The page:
This doctoral dissertation research project will focus on the factors that shape how stormwater managers have redefined the uses and value of stormwater. In both arid and humid regions, the treatment of stormwater from dealing with wastewater, polluted runoff, and floodwater as something to treated and drained away to handling it as a beneficial resource that can enhance urban sustainability, recharge local groundwater supplies, and have other beneficial uses. Given the possibility for future water scarcity and increases in the size of storms, effectively integrating stormwater into current water management schemes will be crucial for both human and ecological health. To better understand the governance arrangements of this emerging type of integrated water resource management, the doctoral student will empirically examine attitudes about stormwater as well as how converging and diverging attitudes of it influence how it is managed in Chicago and Los Angeles. This project will integrate scholarship in science and technology studies and political ecology in order to advance knowledge regarding how attitudes, beliefs, and understandings shape urban environmental governance and water resource management. It also will enhance basic understanding of the impacts of technological innovation on urban environmental governance. By characterizing expert attitudes toward stormwater in cities with different political, technological, and climatic regimes this research will provide water managers and municipal agencies with new information and insights regarding different ways to deal with stormwater as they contemplate the implementation of new management policies. By including key stakeholders in multiple phases of the research design, the findings have the potential to directly influence decision-making processes and public policy. As a Doctoral Dissertation Research Improvement award, this award also will provide support to enable a promising student to establish a strong independent research career.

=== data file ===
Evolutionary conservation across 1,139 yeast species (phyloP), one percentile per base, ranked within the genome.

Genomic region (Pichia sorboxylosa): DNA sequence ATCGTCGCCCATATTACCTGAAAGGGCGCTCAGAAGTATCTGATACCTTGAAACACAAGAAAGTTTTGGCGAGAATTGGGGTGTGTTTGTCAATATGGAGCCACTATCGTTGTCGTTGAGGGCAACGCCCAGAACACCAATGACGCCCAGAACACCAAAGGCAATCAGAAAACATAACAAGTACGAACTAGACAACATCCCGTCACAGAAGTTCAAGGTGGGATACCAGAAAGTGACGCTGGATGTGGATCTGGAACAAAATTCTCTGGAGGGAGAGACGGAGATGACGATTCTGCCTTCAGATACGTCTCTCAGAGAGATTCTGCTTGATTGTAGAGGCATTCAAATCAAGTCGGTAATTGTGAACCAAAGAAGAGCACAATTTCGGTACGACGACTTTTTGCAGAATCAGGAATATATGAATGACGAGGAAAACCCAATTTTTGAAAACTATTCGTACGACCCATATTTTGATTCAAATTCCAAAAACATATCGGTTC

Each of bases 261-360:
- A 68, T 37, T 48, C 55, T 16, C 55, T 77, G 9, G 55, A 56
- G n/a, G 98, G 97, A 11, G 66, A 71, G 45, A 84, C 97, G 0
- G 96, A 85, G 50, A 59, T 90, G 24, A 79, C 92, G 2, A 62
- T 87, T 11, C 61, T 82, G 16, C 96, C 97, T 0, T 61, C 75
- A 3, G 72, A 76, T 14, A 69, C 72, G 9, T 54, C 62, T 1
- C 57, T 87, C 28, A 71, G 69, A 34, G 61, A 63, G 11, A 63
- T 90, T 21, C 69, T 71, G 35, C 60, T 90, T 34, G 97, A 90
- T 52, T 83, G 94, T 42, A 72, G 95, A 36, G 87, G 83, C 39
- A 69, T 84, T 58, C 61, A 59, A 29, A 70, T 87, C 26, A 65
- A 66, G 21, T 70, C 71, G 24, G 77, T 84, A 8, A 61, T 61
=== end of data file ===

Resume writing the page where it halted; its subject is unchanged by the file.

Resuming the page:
The project will focus on three sets of core questions: (1) What is the history of stormwater management and regulation, and in what ways have the flows of stormwater been remade and redefined by political actors, scientific experts, and ordinary citizens? (2) What are the competing technological systems, social perspectives, and institutional arrangements that currently define stormwater, shape its management, and inscribe its uses and value? (3) How do these competing technologies, perspectives, and institutional arrangements relate to one another and influence how stormwater is understood, managed, and controlled in order to address issues of risk and vulnerability? To identify the shared attitudes and perspectives driving transitions in stormwater management, the student will use a comparative extreme?case study approach. He will use the Q-method of analysis in tandem with key informant interviews, analysis of archival data, and participant observation to identify different points of view and relate them to the points of view of others. The analyses will provide a better understanding of the perspectives driving transformations in stormwater management in different geographical contexts, and project findings will provide generalizable insights into the range of variation that occurs across a spectrum of water-stressed to water-abundant sites.